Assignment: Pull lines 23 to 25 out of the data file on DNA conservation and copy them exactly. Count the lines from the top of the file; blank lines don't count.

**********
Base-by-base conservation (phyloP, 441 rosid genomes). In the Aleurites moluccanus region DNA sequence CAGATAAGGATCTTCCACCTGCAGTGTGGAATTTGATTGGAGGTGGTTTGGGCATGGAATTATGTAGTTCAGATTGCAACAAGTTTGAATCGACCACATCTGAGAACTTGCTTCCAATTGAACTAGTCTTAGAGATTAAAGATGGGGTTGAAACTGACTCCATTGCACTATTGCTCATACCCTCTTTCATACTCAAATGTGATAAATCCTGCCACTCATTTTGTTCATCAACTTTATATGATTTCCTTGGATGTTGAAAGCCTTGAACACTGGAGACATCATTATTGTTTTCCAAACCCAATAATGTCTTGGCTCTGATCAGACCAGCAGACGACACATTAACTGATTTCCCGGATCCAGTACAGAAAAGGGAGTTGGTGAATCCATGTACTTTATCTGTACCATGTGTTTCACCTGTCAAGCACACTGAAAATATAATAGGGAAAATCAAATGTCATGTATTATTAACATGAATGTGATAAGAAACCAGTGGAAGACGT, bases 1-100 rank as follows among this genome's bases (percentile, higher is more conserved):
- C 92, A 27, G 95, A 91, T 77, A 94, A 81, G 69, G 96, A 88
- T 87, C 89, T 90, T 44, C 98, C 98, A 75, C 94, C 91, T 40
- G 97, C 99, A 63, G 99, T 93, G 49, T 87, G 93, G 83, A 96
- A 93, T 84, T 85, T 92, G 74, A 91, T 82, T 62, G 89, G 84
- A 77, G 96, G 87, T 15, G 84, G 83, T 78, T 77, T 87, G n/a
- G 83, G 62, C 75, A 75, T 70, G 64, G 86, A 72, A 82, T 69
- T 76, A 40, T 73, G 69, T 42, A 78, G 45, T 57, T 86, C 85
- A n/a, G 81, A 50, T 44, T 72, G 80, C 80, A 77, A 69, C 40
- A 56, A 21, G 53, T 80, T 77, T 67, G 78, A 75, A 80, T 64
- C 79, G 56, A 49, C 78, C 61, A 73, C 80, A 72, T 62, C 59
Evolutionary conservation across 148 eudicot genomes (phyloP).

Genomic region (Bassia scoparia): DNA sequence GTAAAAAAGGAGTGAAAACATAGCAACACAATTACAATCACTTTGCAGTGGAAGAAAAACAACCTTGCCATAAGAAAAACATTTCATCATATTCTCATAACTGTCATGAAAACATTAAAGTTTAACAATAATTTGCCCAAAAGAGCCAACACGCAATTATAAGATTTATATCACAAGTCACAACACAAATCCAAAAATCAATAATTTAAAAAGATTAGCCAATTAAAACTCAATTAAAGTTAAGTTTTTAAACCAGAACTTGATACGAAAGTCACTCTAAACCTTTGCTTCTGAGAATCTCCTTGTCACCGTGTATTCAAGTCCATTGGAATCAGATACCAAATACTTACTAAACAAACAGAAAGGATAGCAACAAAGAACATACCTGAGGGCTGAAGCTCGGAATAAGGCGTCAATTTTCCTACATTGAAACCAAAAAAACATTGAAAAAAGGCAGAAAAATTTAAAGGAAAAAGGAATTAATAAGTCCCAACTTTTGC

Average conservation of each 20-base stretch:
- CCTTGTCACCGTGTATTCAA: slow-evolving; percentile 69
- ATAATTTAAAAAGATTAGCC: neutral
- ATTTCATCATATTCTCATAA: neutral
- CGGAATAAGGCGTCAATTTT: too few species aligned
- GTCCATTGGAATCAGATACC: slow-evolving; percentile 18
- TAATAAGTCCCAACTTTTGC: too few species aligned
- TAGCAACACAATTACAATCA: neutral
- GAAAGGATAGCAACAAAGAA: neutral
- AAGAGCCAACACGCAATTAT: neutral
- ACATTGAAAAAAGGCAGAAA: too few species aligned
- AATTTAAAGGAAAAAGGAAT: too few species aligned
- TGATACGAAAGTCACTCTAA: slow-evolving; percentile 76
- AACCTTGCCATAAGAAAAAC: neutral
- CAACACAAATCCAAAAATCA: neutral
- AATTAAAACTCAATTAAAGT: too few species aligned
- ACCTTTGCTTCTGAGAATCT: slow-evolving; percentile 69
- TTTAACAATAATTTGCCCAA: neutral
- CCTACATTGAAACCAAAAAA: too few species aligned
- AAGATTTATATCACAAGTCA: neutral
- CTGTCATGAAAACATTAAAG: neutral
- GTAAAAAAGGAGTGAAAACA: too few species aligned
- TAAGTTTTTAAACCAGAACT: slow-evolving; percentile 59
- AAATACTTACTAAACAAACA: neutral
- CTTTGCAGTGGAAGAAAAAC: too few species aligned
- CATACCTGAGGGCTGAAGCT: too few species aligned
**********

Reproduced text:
- AAGAGCCAACACGCAATTAT: neutral
- ACATTGAAAAAAGGCAGAAA: too few species aligned
- AATTTAAAGGAAAAAGGAAT: too few species aligned